The Most Memorable Oscar Hosts Of All Time

The 91st Academy Awards air on Sunday, February 24, 2019. For the first time in nearly 30 years, the awards show will not have a host. Kevin Hart was initially offered the coveted spot but after past homophobic tweets surfaced, the Academy gave him an ultimatum: apologize or give up his hosting job. Hart refused, and so they are now left without a host for the show.

The Oscars may be host-less this year, but that doesn’t mean past hosts haven’t left their mark on the awards show. With almost a century of Oscar ceremonies, it’s refreshing to look back at how previous hosts made the show worth watching. And who knows — maybe one of them might make an appearance on stage for the upcoming Academy Awards.

Which host was Kevin Hart supposed to take over for? Keep reading to find out.

Ellen DeGeneres’ A-List Selfie Broke the Internet

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Ellen DeGeneres is a household name. Her humor and kind heart made her a safe bet for hosting the Academy Awards. In 2007, she tried it out for the first time and wasn’t as well-received. Audiences were used to seeing more of a spectacle of song and dance, rather than “quiet comedy.”

Maybe seven is a lucky number because, after seven years, she was back and is now considered one of the best Oscars hosts in history. During the 2014 show, she staged viral and hilarious pranks, including this A-list selfie that broke the internet as one of the most liked photos on Twitter that year.

Whoopi Goldberg Was the First Woman to Host the Show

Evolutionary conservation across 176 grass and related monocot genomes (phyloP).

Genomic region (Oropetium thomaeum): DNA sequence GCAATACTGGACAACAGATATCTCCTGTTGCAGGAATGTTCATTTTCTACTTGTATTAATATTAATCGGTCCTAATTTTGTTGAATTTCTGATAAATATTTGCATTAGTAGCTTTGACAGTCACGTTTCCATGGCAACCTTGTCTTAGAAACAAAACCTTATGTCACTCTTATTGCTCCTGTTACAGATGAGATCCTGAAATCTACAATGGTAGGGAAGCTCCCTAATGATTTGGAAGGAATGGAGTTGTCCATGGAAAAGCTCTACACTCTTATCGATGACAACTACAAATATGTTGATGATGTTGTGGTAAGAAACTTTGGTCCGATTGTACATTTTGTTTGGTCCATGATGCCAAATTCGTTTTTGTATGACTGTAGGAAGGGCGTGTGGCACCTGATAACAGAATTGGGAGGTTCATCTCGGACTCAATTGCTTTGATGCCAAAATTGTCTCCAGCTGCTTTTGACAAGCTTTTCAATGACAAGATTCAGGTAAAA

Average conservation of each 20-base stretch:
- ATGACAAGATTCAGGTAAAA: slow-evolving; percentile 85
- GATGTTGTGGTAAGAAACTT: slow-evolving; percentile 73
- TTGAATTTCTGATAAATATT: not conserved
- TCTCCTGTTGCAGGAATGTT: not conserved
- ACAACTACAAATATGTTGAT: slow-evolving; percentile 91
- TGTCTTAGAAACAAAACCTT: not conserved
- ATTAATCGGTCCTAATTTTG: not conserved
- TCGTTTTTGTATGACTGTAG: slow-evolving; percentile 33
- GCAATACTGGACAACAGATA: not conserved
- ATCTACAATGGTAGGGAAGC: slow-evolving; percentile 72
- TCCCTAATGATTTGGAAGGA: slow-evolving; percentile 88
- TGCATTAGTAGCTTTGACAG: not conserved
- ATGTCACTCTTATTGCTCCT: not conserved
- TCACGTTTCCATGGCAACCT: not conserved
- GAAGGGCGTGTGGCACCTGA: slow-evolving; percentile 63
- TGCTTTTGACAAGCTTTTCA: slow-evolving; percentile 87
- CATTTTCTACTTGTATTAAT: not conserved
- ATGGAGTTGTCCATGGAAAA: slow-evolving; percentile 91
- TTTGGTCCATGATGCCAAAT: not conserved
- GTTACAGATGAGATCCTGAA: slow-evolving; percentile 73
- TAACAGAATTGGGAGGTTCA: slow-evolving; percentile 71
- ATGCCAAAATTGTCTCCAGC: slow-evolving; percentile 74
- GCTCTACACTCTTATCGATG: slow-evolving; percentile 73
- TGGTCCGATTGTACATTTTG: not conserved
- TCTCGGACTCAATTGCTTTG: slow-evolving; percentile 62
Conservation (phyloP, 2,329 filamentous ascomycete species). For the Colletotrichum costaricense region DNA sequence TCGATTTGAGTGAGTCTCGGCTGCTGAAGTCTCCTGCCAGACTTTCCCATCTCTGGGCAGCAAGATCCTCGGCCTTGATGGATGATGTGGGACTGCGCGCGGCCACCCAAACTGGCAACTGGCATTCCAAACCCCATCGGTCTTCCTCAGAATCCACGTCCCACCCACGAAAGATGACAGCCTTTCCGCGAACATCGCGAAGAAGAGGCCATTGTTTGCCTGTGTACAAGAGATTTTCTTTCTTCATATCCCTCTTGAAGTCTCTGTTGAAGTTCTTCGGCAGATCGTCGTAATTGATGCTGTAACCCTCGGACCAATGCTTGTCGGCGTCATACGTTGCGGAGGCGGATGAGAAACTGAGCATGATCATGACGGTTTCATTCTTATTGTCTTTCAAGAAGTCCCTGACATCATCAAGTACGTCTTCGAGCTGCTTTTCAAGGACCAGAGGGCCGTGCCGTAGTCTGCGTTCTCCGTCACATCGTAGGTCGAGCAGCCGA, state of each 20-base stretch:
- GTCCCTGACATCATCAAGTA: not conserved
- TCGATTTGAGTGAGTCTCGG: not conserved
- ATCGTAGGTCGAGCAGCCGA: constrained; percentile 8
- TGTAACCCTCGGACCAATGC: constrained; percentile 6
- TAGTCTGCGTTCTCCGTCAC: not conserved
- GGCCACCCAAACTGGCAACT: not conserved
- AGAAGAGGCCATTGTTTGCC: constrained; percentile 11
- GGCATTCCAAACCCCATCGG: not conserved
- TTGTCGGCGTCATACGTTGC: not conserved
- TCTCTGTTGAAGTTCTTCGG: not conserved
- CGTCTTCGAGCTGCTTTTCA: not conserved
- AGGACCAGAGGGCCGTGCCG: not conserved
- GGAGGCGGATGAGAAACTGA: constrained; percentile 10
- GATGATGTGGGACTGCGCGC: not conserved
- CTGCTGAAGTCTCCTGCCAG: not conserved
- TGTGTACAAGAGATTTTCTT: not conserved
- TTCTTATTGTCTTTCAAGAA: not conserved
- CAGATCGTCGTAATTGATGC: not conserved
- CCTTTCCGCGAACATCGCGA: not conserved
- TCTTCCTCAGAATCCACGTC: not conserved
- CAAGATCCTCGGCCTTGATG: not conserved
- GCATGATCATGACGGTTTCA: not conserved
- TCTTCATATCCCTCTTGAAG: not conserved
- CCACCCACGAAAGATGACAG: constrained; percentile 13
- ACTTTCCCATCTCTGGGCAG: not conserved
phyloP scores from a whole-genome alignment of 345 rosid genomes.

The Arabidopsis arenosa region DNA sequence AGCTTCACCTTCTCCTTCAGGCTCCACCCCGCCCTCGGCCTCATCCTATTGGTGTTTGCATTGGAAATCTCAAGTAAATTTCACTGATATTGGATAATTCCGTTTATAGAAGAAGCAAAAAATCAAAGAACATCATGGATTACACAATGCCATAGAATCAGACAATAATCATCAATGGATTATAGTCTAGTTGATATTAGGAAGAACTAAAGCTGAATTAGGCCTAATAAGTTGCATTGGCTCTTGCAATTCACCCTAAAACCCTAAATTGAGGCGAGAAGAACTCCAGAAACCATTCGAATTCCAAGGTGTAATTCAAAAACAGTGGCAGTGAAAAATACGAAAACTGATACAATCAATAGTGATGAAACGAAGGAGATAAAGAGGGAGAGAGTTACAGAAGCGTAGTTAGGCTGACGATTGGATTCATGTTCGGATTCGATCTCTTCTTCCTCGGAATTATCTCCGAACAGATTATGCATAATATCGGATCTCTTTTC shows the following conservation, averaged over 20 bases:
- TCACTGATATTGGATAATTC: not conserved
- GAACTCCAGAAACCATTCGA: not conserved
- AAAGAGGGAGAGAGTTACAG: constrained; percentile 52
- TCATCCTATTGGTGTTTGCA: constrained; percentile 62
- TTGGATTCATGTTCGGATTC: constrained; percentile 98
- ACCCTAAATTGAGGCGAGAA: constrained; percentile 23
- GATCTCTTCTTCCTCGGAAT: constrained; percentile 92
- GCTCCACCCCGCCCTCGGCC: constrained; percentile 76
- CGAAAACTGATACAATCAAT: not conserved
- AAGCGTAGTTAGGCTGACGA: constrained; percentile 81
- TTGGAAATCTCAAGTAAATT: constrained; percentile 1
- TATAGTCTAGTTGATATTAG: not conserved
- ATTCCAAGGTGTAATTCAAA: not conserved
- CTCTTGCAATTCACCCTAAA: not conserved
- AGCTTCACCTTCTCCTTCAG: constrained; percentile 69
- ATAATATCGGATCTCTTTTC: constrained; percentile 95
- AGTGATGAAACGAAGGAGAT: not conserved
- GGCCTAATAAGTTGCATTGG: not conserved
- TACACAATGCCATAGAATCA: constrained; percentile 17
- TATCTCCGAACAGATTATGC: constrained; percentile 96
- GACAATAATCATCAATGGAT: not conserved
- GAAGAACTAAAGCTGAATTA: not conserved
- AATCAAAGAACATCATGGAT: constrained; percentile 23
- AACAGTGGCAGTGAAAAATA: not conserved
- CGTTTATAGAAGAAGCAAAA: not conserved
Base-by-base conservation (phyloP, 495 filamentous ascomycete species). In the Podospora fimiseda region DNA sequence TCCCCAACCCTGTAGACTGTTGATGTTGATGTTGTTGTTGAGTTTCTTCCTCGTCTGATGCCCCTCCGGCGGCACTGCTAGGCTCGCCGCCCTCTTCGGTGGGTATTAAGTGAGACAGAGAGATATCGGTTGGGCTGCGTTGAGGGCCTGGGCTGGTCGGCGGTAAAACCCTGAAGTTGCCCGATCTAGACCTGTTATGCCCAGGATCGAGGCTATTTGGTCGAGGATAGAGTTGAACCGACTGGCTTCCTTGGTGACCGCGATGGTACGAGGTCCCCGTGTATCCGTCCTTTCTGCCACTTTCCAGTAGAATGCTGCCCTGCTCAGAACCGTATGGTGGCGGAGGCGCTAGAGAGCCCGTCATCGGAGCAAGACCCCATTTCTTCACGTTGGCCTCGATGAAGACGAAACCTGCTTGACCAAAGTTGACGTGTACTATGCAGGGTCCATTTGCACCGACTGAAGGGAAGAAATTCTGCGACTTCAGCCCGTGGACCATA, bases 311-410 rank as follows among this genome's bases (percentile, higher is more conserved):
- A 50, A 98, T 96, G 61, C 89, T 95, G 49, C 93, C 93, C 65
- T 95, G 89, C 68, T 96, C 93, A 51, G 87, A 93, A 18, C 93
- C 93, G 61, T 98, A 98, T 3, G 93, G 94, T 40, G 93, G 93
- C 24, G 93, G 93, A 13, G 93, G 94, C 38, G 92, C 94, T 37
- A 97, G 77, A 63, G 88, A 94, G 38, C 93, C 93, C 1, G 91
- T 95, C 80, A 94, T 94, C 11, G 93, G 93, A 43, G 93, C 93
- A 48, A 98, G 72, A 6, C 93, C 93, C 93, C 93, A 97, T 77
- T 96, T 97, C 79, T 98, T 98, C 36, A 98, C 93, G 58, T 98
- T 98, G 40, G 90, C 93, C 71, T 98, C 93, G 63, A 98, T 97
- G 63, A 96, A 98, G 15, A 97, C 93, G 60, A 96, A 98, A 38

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This one-of-a-kind performer has already hosted the Oscars four times and wows audiences at each show. It’s very rare to see a woman, especially a woman of color, hosting such a heavily-watched event. Whoopi Goldberg made history as the first woman and first African American to ever host the awards show on her own.

She always brings pizzazz to the Academy Awards by putting on glamorous outfits, using the audience as part of her gags, and sharing her love of film. After Hart dropped out, she announced on The View that she would be interested in hosting again.

Billy Crystal Has Hosted the Oscars 9 Times

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If there’s such a thing as an Oscar pro, Billy Crystal fits the title. He’s hosted a total of nine times, which is the second most out of every past host. His past musical numbers and hilarious video extras are what the hosts of present day look to for inspiration.

Crystal is known for bringing a mix of enthusiasm, clever jokes, and a smarmy personality to liven up an over three-hour production. It wouldn’t be unlikely for him to add some flair to 2019’s ceremony.

David Letterman Is Remembered as One of the Funniest Hosts of Oscars Past